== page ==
Schizophrenia News and Research RSS Feed - Schizophrenia News and Research

Schizophrenia is a chronic debilitating disorder which affects more than two million Americans, and millions more worldwide. While significant progress has been made in understanding the disease and developing treatments, there remains a significant unmet medical need. More than 50% of patients switch their medication in a given year due to either poor response or the experience of adverse events.
SDSU researchers awarded NIH grant to understand how autism plays out across the lifespan

SDSU researchers awarded NIH grant to understand how autism plays out across the lifespan

In the public consciousness, autism spectrum disorder only affects children. In truth, ASD is a lifelong condition. But how it affects older adults is a gaping unknown in autism research. Now, a new and significant grant from the National Institutes of Health will help researchers at San Diego State University understand how the disorder plays out across the lifespan. [More]
MIT researchers find neural circuit that appears to cause decision-making in approach-avoidance conflict

MIT researchers find neural circuit that appears to cause decision-making in approach-avoidance conflict

Some decisions arouse far more anxiety than others. Among the most anxiety-provoking are those that involve options with both positive and negative elements, such choosing to take a higher-paying job in a city far from family and friends, versus choosing to stay put with less pay. [More]
Electric brain stimulation may improve short-term memory in individuals with schizophrenia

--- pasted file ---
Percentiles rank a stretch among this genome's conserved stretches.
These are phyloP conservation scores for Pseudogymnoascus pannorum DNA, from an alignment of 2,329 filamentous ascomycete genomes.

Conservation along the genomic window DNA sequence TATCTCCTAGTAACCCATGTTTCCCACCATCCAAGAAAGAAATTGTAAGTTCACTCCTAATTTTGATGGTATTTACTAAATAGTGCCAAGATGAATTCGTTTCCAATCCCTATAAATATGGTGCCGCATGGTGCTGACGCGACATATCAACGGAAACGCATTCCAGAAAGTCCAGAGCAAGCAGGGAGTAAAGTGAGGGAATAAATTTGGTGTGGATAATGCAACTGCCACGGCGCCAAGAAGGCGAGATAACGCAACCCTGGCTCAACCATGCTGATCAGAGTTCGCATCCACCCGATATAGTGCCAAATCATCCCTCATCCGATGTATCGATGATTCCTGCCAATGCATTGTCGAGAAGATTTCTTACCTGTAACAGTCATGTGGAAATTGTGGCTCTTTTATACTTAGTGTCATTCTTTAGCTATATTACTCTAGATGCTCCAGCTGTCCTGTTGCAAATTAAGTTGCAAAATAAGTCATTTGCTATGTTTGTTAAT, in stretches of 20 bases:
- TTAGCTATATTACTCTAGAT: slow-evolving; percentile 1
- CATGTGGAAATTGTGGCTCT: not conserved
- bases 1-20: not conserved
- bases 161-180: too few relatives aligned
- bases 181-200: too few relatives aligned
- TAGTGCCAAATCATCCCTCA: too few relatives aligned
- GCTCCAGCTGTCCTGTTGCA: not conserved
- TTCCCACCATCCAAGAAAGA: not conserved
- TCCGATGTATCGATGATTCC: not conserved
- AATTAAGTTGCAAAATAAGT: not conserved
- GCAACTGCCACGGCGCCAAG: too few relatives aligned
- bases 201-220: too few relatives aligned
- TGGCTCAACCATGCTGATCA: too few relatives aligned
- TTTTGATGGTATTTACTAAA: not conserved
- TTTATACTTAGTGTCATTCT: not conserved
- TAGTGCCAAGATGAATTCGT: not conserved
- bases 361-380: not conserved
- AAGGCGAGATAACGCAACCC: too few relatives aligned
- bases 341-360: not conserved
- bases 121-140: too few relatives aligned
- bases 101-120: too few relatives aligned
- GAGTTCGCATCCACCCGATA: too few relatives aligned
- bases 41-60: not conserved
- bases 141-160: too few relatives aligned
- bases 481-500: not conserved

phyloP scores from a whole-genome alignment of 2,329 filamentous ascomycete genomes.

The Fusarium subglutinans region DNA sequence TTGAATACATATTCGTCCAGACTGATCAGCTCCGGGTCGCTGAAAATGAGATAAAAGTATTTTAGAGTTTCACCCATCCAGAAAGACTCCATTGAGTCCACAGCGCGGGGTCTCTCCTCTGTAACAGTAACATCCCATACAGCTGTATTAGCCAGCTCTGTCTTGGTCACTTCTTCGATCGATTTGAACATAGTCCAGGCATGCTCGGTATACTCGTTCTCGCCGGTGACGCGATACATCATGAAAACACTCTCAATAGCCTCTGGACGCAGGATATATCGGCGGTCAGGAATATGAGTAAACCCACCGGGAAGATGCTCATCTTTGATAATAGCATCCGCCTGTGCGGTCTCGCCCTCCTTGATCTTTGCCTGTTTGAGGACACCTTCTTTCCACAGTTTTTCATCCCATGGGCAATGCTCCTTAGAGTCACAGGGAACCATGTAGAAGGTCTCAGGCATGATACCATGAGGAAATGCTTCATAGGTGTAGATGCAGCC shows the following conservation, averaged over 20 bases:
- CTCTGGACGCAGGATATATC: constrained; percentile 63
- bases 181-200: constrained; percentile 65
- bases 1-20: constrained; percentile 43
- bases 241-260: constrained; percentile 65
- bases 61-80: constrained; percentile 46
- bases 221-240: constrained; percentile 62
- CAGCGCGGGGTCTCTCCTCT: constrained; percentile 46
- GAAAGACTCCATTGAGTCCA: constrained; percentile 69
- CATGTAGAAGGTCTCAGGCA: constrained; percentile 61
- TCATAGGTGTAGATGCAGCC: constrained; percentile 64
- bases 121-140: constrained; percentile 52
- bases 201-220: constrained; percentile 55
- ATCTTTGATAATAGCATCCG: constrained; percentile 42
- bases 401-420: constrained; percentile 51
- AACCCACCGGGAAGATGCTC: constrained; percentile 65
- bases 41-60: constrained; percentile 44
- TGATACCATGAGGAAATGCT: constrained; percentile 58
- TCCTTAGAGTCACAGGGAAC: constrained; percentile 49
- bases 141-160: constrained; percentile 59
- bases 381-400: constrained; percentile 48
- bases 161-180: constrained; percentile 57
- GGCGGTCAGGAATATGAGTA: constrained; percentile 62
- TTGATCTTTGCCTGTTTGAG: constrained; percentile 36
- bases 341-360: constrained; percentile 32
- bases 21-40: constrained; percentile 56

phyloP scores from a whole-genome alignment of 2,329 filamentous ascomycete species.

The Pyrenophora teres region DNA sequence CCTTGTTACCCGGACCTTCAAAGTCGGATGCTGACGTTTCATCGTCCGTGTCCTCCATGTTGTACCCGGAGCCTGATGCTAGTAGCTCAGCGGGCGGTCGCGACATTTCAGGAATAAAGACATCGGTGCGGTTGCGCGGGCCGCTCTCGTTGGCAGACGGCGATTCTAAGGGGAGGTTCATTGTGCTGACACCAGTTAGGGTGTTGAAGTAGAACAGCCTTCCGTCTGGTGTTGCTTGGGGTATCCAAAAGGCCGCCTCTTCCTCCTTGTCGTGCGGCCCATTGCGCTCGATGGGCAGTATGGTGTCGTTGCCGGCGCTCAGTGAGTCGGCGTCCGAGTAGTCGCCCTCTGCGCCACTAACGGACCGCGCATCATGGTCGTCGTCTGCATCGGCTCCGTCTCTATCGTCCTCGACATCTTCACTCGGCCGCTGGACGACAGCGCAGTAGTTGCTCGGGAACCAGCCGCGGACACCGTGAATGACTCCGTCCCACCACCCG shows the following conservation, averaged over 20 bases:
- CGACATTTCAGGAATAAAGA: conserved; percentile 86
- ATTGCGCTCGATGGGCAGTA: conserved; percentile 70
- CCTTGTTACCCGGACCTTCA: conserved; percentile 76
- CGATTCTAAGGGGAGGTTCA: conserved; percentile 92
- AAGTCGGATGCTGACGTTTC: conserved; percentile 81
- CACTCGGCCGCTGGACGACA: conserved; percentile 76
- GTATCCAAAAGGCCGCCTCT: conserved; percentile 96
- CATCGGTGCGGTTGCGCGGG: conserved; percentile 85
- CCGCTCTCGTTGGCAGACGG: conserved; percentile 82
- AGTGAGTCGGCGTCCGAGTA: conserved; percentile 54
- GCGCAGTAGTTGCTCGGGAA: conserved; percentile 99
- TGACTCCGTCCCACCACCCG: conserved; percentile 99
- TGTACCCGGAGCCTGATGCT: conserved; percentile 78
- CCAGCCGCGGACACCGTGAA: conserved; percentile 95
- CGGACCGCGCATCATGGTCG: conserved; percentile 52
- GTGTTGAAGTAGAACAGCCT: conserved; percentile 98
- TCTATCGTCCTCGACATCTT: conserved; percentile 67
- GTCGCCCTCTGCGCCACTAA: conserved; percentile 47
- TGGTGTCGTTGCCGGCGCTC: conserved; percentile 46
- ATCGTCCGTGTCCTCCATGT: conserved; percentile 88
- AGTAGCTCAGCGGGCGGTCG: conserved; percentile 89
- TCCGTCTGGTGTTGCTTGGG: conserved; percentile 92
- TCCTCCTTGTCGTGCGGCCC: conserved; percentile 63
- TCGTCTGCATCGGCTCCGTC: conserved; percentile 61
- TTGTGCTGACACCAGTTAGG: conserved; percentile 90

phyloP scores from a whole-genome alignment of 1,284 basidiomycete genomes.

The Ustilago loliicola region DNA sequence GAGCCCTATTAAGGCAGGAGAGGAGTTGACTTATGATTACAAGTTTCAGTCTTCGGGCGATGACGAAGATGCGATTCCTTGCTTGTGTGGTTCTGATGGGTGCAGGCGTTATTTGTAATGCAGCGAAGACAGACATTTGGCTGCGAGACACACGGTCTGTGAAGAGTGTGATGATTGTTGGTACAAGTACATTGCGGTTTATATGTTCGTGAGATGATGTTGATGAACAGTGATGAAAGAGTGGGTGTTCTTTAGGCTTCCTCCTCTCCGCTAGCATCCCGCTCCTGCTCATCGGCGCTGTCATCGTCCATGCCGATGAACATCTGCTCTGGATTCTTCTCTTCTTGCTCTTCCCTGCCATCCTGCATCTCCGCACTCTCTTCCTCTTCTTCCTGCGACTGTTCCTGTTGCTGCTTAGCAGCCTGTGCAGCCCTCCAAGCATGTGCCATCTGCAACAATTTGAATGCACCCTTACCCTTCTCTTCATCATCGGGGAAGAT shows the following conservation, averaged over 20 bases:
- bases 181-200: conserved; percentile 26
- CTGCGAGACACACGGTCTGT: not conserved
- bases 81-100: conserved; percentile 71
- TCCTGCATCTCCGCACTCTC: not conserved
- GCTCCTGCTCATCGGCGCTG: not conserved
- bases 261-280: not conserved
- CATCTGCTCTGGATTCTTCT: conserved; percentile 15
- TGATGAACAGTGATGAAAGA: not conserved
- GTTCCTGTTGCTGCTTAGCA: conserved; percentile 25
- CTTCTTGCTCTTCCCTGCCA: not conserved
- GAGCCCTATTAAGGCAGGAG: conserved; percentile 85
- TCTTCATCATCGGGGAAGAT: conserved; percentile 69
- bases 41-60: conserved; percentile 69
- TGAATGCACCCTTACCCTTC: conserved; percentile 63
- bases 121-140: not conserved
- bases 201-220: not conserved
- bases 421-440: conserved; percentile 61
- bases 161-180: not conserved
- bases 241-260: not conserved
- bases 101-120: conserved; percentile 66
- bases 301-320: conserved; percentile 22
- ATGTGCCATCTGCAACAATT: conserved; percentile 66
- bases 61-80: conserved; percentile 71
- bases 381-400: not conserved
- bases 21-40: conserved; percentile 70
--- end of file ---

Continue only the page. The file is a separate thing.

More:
Electric brain stimulation may improve short-term memory in individuals with schizophrenia

Lightly stimulating the brain with electricity may improve short-term memory in people with schizophrenia, according to a new study by researchers at the Johns Hopkins University School of Medicine. [More]
LIBD awarded $200,000 grant to improve lives of people with neurodevelopmental disorders

LIBD awarded $200,000 grant to improve lives of people with neurodevelopmental disorders

The Lieber Institute for Brain Development announces the award of a $200,000 grant from the Pennington Family Foundation that will support its efforts to improve the lives of individuals with schizophrenia and related neurodevelopmental disorders. [More]
Hallucinations, delusions more infrequent in general population

Hallucinations, delusions more infrequent in general population

Hallucinations and delusions in the general population are more common than previously thought. An international study led by The University of Queensland and Harvard Medical School found that hearing voices and seeing things others cannot impacts about five per cent of the general population at some point in their lives. [More]
Scientists reveal how disruption of DISC1 gene involved in mental illness affects the brain

Scientists reveal how disruption of DISC1 gene involved in mental illness affects the brain

Scientists have for the first time shown how the disruption of a key gene involved in mental illness impacts on the brain. [More]